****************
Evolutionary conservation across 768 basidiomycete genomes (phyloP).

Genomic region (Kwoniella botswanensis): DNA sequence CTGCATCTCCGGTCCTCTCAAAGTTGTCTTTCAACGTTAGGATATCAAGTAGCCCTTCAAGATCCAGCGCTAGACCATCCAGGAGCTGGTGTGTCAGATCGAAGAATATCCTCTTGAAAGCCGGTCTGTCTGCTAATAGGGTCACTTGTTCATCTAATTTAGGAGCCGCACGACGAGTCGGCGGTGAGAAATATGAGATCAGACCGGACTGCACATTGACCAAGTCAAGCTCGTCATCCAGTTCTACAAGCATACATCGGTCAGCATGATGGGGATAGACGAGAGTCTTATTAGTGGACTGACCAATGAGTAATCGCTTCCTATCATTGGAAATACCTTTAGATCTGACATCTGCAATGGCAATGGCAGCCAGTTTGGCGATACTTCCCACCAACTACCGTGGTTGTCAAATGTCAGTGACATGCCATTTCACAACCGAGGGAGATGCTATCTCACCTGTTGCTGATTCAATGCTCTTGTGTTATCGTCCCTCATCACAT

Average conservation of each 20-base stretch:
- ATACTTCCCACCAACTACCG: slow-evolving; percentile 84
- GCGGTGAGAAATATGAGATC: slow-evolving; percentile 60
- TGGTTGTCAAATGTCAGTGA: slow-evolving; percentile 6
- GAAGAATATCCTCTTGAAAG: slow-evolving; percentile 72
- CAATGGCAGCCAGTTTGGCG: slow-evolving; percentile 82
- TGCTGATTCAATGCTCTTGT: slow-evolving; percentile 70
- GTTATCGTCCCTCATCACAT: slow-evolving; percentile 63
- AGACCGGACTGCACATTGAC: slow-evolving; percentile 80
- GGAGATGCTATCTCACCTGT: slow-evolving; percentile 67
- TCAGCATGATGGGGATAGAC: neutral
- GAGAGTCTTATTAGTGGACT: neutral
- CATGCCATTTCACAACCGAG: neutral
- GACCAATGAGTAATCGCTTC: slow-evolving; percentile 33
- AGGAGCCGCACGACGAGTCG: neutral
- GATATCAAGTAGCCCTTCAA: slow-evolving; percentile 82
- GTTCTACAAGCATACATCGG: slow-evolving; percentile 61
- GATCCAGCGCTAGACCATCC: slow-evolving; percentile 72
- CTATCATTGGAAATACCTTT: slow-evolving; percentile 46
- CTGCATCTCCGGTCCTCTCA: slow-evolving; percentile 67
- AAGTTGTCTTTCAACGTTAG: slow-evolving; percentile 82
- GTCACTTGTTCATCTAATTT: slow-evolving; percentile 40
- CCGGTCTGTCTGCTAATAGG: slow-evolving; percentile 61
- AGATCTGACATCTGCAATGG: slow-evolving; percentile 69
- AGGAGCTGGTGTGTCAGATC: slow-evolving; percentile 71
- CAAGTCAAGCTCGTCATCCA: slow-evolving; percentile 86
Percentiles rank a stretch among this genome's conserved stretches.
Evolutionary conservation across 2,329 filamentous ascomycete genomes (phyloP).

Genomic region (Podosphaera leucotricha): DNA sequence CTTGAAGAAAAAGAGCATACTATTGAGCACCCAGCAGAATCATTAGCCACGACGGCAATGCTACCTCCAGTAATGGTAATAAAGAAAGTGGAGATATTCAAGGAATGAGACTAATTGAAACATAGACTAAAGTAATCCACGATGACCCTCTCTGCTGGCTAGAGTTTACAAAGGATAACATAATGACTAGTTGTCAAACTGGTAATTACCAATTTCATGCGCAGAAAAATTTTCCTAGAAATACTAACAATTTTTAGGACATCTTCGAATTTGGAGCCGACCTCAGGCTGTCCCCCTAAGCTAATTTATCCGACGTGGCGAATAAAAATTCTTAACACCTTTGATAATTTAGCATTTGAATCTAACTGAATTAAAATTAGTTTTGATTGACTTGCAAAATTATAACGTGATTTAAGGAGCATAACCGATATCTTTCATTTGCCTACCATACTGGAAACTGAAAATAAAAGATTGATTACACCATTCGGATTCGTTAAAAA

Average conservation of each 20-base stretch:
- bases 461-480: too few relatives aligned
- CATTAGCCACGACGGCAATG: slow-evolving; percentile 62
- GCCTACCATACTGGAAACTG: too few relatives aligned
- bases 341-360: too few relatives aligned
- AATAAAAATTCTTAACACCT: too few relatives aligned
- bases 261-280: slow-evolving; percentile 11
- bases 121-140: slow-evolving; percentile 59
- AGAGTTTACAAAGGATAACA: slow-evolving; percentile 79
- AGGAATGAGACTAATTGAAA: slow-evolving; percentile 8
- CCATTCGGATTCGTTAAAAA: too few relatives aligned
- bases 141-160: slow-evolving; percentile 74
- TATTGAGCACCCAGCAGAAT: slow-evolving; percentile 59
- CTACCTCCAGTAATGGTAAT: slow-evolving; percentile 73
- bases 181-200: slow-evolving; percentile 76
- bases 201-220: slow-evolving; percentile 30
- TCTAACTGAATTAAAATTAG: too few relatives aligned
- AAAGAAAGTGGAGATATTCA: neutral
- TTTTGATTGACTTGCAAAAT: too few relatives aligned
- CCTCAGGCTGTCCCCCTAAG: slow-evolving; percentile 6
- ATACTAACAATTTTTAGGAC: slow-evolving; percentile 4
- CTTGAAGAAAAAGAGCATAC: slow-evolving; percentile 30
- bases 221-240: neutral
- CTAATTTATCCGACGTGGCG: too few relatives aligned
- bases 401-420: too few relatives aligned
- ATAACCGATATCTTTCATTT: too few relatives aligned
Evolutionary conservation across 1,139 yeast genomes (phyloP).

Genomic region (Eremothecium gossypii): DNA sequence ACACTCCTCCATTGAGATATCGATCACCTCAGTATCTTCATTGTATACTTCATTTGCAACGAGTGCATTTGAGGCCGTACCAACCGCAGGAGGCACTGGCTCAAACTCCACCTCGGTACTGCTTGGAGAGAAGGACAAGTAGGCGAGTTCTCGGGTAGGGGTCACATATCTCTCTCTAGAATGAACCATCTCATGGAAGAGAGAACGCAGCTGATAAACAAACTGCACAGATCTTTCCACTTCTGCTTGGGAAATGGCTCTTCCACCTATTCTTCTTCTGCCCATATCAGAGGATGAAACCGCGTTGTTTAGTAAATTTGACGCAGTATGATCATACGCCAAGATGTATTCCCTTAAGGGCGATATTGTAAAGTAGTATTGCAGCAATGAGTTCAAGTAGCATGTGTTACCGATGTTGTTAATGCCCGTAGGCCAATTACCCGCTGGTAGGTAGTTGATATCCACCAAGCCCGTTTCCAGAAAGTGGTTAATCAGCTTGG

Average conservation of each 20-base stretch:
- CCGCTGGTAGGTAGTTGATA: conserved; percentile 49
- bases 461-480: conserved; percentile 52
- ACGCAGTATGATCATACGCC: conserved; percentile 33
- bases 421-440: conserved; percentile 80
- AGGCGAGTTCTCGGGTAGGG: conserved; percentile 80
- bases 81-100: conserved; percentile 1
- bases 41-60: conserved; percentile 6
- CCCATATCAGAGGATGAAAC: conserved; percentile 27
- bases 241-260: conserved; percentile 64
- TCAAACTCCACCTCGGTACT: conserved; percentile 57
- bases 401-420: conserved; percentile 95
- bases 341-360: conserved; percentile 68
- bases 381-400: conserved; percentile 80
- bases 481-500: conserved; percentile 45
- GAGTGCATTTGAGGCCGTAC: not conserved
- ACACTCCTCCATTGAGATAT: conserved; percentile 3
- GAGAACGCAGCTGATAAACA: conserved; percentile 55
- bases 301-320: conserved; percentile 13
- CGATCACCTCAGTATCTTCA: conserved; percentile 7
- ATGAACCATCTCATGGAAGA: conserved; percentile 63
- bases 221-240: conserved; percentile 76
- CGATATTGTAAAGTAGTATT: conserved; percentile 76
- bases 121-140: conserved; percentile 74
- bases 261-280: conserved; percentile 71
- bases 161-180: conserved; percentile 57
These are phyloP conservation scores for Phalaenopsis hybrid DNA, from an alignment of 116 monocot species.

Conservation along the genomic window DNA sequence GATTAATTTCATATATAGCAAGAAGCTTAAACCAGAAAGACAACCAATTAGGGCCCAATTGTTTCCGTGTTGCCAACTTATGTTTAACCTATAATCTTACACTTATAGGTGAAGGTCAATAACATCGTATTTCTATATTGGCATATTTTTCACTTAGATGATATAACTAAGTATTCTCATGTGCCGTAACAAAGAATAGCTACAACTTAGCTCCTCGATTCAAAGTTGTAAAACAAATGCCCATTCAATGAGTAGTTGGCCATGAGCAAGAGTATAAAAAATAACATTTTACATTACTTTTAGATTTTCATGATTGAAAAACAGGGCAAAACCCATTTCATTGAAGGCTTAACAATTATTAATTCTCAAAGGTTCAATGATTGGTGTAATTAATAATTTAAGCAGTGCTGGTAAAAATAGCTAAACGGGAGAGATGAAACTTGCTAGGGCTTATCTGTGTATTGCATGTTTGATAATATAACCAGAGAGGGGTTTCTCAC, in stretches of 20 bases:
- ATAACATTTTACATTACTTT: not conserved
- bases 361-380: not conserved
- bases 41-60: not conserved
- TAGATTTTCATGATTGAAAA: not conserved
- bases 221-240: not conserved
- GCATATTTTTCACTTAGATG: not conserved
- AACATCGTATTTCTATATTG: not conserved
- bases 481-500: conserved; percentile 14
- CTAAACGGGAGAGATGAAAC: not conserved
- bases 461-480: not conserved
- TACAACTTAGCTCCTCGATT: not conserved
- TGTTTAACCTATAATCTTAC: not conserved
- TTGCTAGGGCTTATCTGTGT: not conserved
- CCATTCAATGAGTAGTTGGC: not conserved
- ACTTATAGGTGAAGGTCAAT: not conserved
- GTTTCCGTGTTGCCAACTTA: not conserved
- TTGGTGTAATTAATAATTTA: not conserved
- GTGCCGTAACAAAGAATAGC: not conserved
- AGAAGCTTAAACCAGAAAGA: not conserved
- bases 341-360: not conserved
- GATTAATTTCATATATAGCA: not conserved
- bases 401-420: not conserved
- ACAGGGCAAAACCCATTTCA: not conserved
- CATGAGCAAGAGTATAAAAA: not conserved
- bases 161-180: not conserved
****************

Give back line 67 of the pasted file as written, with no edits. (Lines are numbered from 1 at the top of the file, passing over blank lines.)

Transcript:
- bases 41-60: conserved; percentile 6